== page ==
Your decision to refinance your mortgage is only the first step. If you know what to expect from a mortgage refinance, you’ll have a far better chance of getting what you want out of it and saving money in the process.
There are four major milestones that must be reached by mortgage refinancing applicants before their new loan can be closed.
How to Refinance Your Home Mortgage
Obtaining a mortgage loan of any sort is a lengthy and significant undertaking. Your forethought is essential at this stage. The benefits and drawbacks of refinancing, in general, and for your specific loan’s intended use, must be considered.
Do you require a cash-out refinance to fund a home renovation project, which might result in a higher rate, or are you refinancing to receive a lower rate loan (cutting borrowing expenses relative to your present loan)?
The next, and longest, phase is actually searching for and applying for a new loan. This involves gathering all the paperwork and facts you’ll need to apply for your loan, assessing your loan possibilities, and estimating the cost of your new house mortgage. The entire process will likely take a few weeks.
- Identifying the Purpose and Goals of Your Loan
Refinancing a mortgage is a major financial decision that should not be made carelessly. If you’ve made the commitment to do it, you presumably have some sort of end in mind.
However, before moving further, you should evaluate your long-term goals and figure out what you want to accomplish through the refinancing. Prior to it being too late to make a change, you can find a secondary or even tertiary purpose or advantage that changes your approach to the procedure.
- Confirm the timing and gather all of the necessary materials.
Now that you know why you need a loan and where you want your money to go, you can check to see whether refinancing makes sense for you. In such a case, you should start putting together your application materials and/or planning out your strategy.
Considering Your Timing and Deciding Whether to Wait
Whenever you decide to refinance your loan will depend heavily on the loan’s original purpose. For those who want to use their home’s equity to fund a sizable renovation — say, a kitchen or bathroom makeover, or even a basement finish — should hold off on doing so until their loan-to-value ratio is low enough to generate a sufficient windfall. Depending on the value of your home, that moment may not come until you’ve lived there for ten years or more (and change in value over time).
If you make your 30-year mortgage payments on schedule for 10 years, you’ll have the $50,000 you need to do a big kitchen redesign, assuming you build up $5,000 in equity each year throughout your first decade as a homeowner (without accounting for a potential increase in equity due to a rise in market value).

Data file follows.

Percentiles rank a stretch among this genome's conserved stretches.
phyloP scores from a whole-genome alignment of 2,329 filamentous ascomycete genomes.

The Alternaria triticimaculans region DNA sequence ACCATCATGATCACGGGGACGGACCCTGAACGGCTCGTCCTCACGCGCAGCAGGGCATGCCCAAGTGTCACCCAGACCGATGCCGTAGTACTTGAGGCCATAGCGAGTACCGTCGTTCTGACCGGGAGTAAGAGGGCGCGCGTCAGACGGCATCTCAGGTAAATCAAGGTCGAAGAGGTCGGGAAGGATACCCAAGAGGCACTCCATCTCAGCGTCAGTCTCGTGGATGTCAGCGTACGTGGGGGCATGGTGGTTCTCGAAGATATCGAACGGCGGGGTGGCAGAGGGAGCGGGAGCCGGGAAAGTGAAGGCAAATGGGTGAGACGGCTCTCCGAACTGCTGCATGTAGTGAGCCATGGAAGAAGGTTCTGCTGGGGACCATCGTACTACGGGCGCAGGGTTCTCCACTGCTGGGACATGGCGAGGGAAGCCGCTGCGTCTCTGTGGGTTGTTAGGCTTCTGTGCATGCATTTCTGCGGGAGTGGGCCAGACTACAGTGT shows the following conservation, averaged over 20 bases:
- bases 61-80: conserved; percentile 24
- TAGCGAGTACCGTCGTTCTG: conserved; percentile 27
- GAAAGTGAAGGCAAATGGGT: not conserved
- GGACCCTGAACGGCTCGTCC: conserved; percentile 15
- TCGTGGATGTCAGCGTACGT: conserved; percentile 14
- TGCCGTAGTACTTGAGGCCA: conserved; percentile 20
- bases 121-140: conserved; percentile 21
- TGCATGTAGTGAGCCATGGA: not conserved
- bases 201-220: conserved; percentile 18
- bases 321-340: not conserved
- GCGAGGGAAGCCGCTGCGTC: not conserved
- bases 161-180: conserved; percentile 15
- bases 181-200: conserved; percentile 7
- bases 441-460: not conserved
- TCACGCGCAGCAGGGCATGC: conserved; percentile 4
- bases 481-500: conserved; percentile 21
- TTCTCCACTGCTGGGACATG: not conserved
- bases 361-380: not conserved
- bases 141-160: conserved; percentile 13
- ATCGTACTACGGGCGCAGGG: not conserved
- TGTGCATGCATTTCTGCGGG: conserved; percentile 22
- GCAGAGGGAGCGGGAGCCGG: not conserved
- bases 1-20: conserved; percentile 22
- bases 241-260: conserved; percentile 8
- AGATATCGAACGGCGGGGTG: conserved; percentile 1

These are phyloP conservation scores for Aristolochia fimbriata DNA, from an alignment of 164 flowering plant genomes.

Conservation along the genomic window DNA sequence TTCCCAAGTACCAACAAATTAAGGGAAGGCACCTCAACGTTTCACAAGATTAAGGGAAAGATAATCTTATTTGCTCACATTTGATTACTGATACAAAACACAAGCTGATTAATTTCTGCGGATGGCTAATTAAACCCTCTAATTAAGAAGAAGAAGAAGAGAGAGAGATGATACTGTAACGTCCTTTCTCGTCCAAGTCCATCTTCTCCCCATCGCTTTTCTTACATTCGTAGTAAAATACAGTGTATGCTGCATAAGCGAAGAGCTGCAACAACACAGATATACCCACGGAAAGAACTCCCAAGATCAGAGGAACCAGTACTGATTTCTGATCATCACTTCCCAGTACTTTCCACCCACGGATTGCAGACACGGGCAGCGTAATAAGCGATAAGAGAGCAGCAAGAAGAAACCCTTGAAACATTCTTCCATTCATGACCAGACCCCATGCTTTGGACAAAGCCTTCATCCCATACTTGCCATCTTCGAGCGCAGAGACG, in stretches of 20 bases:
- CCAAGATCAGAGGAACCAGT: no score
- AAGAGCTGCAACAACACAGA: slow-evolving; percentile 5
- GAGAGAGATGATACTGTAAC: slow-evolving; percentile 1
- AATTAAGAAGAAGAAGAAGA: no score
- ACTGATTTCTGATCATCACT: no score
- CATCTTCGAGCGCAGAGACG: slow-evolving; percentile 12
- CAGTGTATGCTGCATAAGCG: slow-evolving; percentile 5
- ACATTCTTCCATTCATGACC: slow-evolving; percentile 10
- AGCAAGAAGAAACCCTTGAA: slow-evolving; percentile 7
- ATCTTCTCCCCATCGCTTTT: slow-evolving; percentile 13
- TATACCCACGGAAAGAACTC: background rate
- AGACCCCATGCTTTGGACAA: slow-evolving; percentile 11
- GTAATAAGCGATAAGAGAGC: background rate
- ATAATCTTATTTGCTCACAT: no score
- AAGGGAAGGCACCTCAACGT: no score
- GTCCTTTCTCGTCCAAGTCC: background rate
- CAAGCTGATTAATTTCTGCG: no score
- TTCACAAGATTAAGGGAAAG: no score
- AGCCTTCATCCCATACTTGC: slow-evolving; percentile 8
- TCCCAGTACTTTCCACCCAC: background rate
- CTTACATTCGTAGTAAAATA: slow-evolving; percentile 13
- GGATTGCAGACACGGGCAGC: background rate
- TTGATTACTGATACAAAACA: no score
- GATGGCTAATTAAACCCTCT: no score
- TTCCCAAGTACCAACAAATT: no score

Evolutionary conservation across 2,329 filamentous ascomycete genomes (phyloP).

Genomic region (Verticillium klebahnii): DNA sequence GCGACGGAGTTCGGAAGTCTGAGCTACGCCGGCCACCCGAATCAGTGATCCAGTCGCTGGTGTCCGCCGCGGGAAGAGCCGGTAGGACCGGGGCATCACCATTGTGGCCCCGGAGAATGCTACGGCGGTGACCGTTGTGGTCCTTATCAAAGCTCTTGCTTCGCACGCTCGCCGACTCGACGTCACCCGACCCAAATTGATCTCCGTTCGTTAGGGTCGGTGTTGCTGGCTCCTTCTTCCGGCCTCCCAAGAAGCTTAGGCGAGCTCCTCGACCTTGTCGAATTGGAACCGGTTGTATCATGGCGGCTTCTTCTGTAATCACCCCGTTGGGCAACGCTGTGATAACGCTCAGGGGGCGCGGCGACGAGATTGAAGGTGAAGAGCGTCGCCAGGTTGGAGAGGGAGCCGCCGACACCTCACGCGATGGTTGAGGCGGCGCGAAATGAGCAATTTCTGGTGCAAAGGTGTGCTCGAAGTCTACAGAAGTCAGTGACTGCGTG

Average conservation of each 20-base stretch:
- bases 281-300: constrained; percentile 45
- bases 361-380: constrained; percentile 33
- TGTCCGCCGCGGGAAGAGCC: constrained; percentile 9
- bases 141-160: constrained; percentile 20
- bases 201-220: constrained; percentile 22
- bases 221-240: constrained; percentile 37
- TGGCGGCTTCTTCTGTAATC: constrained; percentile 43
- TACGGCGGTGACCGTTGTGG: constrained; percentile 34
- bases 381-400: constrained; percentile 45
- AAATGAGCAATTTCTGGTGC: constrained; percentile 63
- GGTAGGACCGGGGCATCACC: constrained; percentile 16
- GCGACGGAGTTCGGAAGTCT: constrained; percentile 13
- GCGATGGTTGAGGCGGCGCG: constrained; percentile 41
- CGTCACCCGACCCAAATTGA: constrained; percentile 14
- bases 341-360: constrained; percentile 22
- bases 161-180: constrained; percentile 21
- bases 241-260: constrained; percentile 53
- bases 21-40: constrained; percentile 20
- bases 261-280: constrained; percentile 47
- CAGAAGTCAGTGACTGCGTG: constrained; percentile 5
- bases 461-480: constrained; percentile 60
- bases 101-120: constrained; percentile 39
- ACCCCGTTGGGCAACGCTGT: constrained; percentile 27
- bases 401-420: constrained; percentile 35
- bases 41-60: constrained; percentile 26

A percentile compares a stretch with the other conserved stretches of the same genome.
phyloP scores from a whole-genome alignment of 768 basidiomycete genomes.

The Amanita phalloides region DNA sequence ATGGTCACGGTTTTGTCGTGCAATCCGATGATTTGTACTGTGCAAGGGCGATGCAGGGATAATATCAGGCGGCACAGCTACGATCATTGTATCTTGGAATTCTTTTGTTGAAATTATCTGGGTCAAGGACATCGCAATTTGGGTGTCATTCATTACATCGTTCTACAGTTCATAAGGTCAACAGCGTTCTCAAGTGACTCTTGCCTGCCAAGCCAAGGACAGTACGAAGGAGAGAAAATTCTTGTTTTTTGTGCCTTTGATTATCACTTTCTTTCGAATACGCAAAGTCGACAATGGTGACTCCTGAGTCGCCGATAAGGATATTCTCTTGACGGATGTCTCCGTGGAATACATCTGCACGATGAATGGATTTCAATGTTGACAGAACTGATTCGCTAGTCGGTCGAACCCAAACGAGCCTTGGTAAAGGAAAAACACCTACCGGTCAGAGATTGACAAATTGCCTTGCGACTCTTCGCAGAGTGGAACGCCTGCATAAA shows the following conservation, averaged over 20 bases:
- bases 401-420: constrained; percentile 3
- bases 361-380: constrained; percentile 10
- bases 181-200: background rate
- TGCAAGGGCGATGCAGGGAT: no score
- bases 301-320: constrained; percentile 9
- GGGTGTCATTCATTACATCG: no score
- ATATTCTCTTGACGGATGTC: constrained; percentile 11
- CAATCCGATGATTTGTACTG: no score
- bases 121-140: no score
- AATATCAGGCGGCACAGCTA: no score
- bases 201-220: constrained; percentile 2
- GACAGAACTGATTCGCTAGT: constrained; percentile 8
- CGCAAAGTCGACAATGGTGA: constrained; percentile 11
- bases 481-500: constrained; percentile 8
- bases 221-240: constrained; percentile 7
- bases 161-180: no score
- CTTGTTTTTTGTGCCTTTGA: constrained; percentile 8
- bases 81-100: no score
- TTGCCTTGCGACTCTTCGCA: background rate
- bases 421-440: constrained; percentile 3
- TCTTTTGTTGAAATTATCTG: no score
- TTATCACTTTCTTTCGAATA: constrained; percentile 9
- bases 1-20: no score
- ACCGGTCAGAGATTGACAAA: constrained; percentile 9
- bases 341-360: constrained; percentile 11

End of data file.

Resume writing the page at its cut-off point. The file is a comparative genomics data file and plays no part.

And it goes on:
If, on the other hand, you want to prevent an increase in your ARM payment, you should refinance far before that time, often between the fifth and seventh year.
Information Gathering and Application Materials
You’ll need a lot of details and paperwork for the refinancing application and closing processes if you decide to go through with it.
- Evidence of Income The lender may request recent pay stubs, tax returns, or bank statements from you, depending on your job status and income sources.
- A Recent Home Evaluation. Before closing, your refinancing lender will request a house appraisal, so you do not need to do it yourself. To avoid unpleasant shocks, you may estimate your home’s potential market worth using open-source local sales data.
- Information about Property Insurance Coverage. In order to package your escrow payment, your lender (and eventually, mortgage servicer) will require information on your homeowner’s insurance. If you haven’t checked your property insurance coverage in more than a year, now is the time to look around for a better bargain.
If your lender needs anything else from you before closing, have it ready. The closing may be jeopardized by the presence of any missing data or by any delays in delivering required papers.
- Calculate Your Potential Refinancing Costs
After that, get an approximation of your refinancing expenses by using a free mortgage refinance calculator, such as the one provided by Bank of America.
The primary goal of this computation should be to ensure you can comfortably make your new monthly mortgage payment after the refinancing. This calculation can also verify that your preferred loan term and structure will help you save money on interest during the life of your loan, should that be one of your goals in refinancing. After factoring in the closing fees, the loan should be profitable at the very least.
Calculating the Break-Even Point
The idea of breakeven is straightforward. Refinancing becomes profitable whenever the sum of interest you pay throughout the loan’s term is equal to the amount you paid up front to close the deal.
In economics, the breakeven point is defined as the instant at which you no longer incur any losses. After you’ve reached your refinancing payoff point, whatever further interest you save is essentially a bonus.